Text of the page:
FDG-PET/CT aids in radiation therapy planning

For patients with head and neck carcinoma, using FDG-PET/CT for staging and treatment planning shows "clear advantages" because of the precise information it provides on tumor localization and the assessment of nodal and metastatic progress, according to researchers from Wisconsin.

The hybrid imaging modality's prowess leads to "more accurate staging, appropriate changes in radiation therapy planning, and potentially translates into superior outcomes for patients," the researchers said.

The findings come from a study conducted at the Medical College of Wisconsin in Milwaukee to determine FDG-PET/CT's ability to evaluate clinical outcomes for patients receiving FDG-PET/CT-guided definitive radiotherapy, with or without chemotherapy. The study was published in the International Journal of Radiation Oncology, Biology, Physics (March 1, 2008, Vol. 70:3, pp. 678-684).

While CT has been the imaging modality of choice in the past for staging and radiotherapy planning for head and neck cancer, FDG-PET has demonstrated an ability to detect primary tumors, lymph nodes, and distant metastatic disease more accurately than CT.

FDG-PET alone, however, does not always provide adequate information on anatomic structures and the confounding effect of FDG accumulation in certain areas, such as muscles, vocal cords, and salivary glandular tissue. The integration of CT makes both modalities more complete.

"The PET scan has shown more sensitivity and specificity in identifying a tumor and lymph nodes than CT scans," said Dr. Dian Wang, an assistant professor of radiation oncology and a co-author of the study. "So given the excellent accuracy of PET scans, we thought it would be a good idea to combine CT and PET, and utilize that information to better define where the tumor is, so we can provide accurate radiation treatment."

Study parameters

The researchers reviewed 42 patient cases from December 2002 to August 2006. The patients, who had a median age of 55 years, were diagnosed with primary squamous cell carcinoma of the head and neck. All 42 patients received PET/CT imaging for staging and as part of their radiotherapy planning.

Follow-up intervals from the initiation of cancer treatment ranged from seven to 53 months, with a median review of 32 months. After two years, overall survival was 83% and disease-free survival was 71%. After three years, overall survival as 74% and disease-free survival was 67%. Treatment failed for seven of the 42 patients in the study. For those seven cases, the mean time to cancer recurrence was slightly more than nine months.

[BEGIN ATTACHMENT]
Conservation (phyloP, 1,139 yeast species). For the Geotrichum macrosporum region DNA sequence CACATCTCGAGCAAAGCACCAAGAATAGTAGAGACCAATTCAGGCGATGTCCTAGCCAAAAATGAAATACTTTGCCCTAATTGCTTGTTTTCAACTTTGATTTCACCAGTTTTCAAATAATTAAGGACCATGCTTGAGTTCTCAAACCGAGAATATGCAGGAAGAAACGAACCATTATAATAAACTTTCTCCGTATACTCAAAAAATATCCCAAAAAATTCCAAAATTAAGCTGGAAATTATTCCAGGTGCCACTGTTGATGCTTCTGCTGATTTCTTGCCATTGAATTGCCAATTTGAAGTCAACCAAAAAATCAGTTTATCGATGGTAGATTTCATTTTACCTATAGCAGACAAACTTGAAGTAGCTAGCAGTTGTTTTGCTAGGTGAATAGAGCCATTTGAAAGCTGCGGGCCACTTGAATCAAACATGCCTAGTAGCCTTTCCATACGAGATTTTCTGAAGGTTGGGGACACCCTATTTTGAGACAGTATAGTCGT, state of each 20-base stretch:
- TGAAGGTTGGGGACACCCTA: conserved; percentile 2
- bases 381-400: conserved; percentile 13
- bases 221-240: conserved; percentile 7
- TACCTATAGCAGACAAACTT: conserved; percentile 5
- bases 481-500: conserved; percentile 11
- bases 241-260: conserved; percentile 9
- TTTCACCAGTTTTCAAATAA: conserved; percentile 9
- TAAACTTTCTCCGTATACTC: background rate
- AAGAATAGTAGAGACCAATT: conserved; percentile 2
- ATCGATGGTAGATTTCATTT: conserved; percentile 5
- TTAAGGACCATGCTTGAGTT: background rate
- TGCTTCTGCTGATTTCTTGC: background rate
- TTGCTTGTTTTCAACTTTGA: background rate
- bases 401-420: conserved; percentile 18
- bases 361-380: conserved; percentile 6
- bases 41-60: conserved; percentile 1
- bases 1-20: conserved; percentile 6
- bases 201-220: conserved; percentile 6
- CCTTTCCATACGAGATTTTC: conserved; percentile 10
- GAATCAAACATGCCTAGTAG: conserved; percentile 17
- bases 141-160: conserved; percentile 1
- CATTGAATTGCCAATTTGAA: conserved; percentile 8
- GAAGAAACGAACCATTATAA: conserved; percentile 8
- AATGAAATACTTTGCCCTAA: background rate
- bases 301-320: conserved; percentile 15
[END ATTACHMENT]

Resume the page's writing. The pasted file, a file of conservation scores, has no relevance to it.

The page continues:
The study demonstrated "clear advantages of integrated PET/CT imaging in staging and treatment planning for head and neck carcinoma.... The important information it provides improves anatomic tumor localization, and helps assess the extent of nodal and metastatic spread. This leads to more accurate staging, appropriate changes in radiation therapy planning, and potentially translates into superior outcomes for patients," the researchers concluded.

Survival outcomes for the 42 patients in this study are comparable to published survival rates for patients with head and neck cancer, they stated.

Clinical implications

"The selling point to the patient is that we can actually treat the tumor, because the target is much more accurate (with PET) than with CT," Wang added. "Once the patient hears that, the patients want the PET scan."

The group also noted that all 42 patients had abnormal FDG uptake on the treatment planning PET scans, so the maximum standard uptake volume (SUV) of a primary tumor, adenopathy, or both on PET did not correlate with tumor recurrence. Treatment failures had a mean SUV of 12, compared with a mean SUV of 11.7 for all patients.

The fact that the maximum SUV of a primary tumor, adenopathy, or both "was not predictive of risk of disease recurrence may suggest that more metabolically active areas on PET may not warrant dose escalation," the researchers noted.

It was "surprising that we did not see the maximum uptake of FDG associated with clinical outcome like local recurrence and survival," Wang added. "We think that it may be because of the small size of the study, and it is possible that the uptake may not give high volume for the therapy."

More research in this area is warranted, he said.

IMRT benefits

Wang also sees PET/CT as a benefit to intensity-modulated radiotherapy (IMRT) in cancer treatment. Because radiation toxicity remains such a critical issue of radiation therapy planning, IMRT is one technique to target specific tumors with high doses of radiation, while not adversely affecting nearby healthy tissue and organs.

"In our study, we have enhanced [IMRT] technology by improving the target definition," Wang said. "We are using FDG-PET/CT to better define where the tumor is. The toxically radiated volume also has been reduced. When it is combined with advanced IMRT technology, we believe it helps makes the survival profile better than regular IMRT."

By Wayne Forrest
AuntMinnie.com staff writer
March 5, 2008

Related Reading

False positives a concern with FDG-PET/CT for head, neck tumors, January 31, 2008

SUVs need adjusting for high-resolution PET/CT, January 31, 2008

SUV on FDG-PET can predict cervical cancer prognosis, September 19, 2007

ROI can influence quantitative FDG-PET study results, September 11, 2007

PET/CT moves closer to diagnostic standard of care, 3/1/2007

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